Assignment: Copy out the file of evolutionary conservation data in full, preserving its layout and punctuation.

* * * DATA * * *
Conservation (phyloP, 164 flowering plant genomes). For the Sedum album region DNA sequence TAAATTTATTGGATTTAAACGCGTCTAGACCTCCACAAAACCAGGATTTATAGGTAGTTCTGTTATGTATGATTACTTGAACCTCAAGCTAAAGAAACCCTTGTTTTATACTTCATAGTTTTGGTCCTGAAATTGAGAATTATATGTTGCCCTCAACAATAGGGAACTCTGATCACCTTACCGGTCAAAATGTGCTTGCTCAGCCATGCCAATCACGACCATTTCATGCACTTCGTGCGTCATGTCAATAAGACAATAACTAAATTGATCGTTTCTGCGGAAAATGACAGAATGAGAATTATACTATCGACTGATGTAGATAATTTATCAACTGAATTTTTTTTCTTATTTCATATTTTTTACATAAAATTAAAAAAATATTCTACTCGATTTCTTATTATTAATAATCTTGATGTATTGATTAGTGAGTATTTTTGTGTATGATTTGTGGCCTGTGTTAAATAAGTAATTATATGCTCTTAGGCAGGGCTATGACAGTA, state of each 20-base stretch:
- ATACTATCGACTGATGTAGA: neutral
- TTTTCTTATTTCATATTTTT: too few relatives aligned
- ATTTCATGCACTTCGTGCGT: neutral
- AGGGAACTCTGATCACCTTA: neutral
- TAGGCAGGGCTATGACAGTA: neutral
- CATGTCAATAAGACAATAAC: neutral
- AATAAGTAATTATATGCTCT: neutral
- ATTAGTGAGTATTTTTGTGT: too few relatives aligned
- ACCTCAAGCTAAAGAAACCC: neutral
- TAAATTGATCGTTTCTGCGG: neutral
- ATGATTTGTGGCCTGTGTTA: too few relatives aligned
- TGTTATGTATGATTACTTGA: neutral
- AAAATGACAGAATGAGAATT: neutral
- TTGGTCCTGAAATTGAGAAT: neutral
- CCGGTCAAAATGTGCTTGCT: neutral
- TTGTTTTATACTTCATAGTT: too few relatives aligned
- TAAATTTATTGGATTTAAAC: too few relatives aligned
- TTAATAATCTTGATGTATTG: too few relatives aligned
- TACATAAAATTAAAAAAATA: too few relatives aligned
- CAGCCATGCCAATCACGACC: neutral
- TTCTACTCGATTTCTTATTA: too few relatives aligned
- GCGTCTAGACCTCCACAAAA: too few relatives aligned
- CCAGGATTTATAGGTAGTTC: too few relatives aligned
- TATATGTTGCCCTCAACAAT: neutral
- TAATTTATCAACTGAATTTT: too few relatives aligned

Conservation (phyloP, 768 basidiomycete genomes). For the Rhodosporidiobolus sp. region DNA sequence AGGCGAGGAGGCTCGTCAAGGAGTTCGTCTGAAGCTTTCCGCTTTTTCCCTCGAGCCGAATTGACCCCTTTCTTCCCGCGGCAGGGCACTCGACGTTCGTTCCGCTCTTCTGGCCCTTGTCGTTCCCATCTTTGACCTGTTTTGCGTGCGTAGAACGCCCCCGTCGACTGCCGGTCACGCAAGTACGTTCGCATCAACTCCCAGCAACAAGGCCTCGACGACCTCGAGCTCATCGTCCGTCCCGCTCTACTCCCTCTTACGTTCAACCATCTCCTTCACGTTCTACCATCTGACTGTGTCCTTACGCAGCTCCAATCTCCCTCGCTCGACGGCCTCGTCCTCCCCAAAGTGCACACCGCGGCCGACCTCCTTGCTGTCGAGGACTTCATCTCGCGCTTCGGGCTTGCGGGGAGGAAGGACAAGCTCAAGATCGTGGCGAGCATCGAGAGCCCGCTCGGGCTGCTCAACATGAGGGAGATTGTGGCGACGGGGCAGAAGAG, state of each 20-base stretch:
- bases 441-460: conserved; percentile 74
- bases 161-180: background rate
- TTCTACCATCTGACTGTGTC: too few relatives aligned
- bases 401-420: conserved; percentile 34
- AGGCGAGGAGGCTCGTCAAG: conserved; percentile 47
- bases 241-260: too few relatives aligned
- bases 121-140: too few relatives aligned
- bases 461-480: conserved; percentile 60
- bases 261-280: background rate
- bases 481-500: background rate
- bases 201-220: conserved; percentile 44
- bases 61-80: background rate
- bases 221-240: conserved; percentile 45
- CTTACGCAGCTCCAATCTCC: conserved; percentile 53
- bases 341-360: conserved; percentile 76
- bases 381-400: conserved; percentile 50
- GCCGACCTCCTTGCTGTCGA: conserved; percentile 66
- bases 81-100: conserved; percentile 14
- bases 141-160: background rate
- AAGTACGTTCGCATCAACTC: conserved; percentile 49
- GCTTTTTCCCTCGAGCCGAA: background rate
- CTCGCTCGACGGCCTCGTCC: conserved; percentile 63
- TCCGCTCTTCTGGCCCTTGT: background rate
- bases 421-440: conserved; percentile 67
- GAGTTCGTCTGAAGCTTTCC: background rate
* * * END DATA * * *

Conservation (phyloP, 164 flowering plant genomes). For the Sedum album region DNA sequence TAAATTTATTGGATTTAAACGCGTCTAGACCTCCACAAAACCAGGATTTATAGGTAGTTCTGTTATGTATGATTACTTGAACCTCAAGCTAAAGAAACCCTTGTTTTATACTTCATAGTTTTGGTCCTGAAATTGAGAATTATATGTTGCCCTCAACAATAGGGAACTCTGATCACCTTACCGGTCAAAATGTGCTTGCTCAGCCATGCCAATCACGACCATTTCATGCACTTCGTGCGTCATGTCAATAAGACAATAACTAAATTGATCGTTTCTGCGGAAAATGACAGAATGAGAATTATACTATCGACTGATGTAGATAATTTATCAACTGAATTTTTTTTCTTATTTCATATTTTTTACATAAAATTAAAAAAATATTCTACTCGATTTCTTATTATTAATAATCTTGATGTATTGATTAGTGAGTATTTTTGTGTATGATTTGTGGCCTGTGTTAAATAAGTAATTATATGCTCTTAGGCAGGGCTATGACAGTA, state of each 20-base stretch:
- ATACTATCGACTGATGTAGA: neutral
- TTTTCTTATTTCATATTTTT: too few relatives aligned
- ATTTCATGCACTTCGTGCGT: neutral
- AGGGAACTCTGATCACCTTA: neutral
- TAGGCAGGGCTATGACAGTA: neutral
- CATGTCAATAAGACAATAAC: neutral
- AATAAGTAATTATATGCTCT: neutral
- ATTAGTGAGTATTTTTGTGT: too few relatives aligned
- ACCTCAAGCTAAAGAAACCC: neutral
- TAAATTGATCGTTTCTGCGG: neutral
- ATGATTTGTGGCCTGTGTTA: too few relatives aligned
- TGTTATGTATGATTACTTGA: neutral
- AAAATGACAGAATGAGAATT: neutral
- TTGGTCCTGAAATTGAGAAT: neutral
- CCGGTCAAAATGTGCTTGCT: neutral
- TTGTTTTATACTTCATAGTT: too few relatives aligned
- TAAATTTATTGGATTTAAAC: too few relatives aligned
- TTAATAATCTTGATGTATTG: too few relatives aligned
- TACATAAAATTAAAAAAATA: too few relatives aligned
- CAGCCATGCCAATCACGACC: neutral
- TTCTACTCGATTTCTTATTA: too few relatives aligned
- GCGTCTAGACCTCCACAAAA: too few relatives aligned
- CCAGGATTTATAGGTAGTTC: too few relatives aligned
- TATATGTTGCCCTCAACAAT: neutral
- TAATTTATCAACTGAATTTT: too few relatives aligned

Conservation (phyloP, 768 basidiomycete genomes). For the Rhodosporidiobolus sp. region DNA sequence AGGCGAGGAGGCTCGTCAAGGAGTTCGTCTGAAGCTTTCCGCTTTTTCCCTCGAGCCGAATTGACCCCTTTCTTCCCGCGGCAGGGCACTCGACGTTCGTTCCGCTCTTCTGGCCCTTGTCGTTCCCATCTTTGACCTGTTTTGCGTGCGTAGAACGCCCCCGTCGACTGCCGGTCACGCAAGTACGTTCGCATCAACTCCCAGCAACAAGGCCTCGACGACCTCGAGCTCATCGTCCGTCCCGCTCTACTCCCTCTTACGTTCAACCATCTCCTTCACGTTCTACCATCTGACTGTGTCCTTACGCAGCTCCAATCTCCCTCGCTCGACGGCCTCGTCCTCCCCAAAGTGCACACCGCGGCCGACCTCCTTGCTGTCGAGGACTTCATCTCGCGCTTCGGGCTTGCGGGGAGGAAGGACAAGCTCAAGATCGTGGCGAGCATCGAGAGCCCGCTCGGGCTGCTCAACATGAGGGAGATTGTGGCGACGGGGCAGAAGAG, state of each 20-base stretch:
- bases 441-460: conserved; percentile 74
- bases 161-180: background rate
- TTCTACCATCTGACTGTGTC: too few relatives aligned
- bases 401-420: conserved; percentile 34
- AGGCGAGGAGGCTCGTCAAG: conserved; percentile 47
- bases 241-260: too few relatives aligned
- bases 121-140: too few relatives aligned
- bases 461-480: conserved; percentile 60
- bases 261-280: background rate
- bases 481-500: background rate
- bases 201-220: conserved; percentile 44
- bases 61-80: background rate
- bases 221-240: conserved; percentile 45
- CTTACGCAGCTCCAATCTCC: conserved; percentile 53
- bases 341-360: conserved; percentile 76
- bases 381-400: conserved; percentile 50
- GCCGACCTCCTTGCTGTCGA: conserved; percentile 66
- bases 81-100: conserved; percentile 14
- bases 141-160: background rate
- AAGTACGTTCGCATCAACTC: conserved; percentile 49
- GCTTTTTCCCTCGAGCCGAA: background rate
- CTCGCTCGACGGCCTCGTCC: conserved; percentile 63
- TCCGCTCTTCTGGCCCTTGT: background rate
- bases 421-440: conserved; percentile 67
- GAGTTCGTCTGAAGCTTTCC: background rate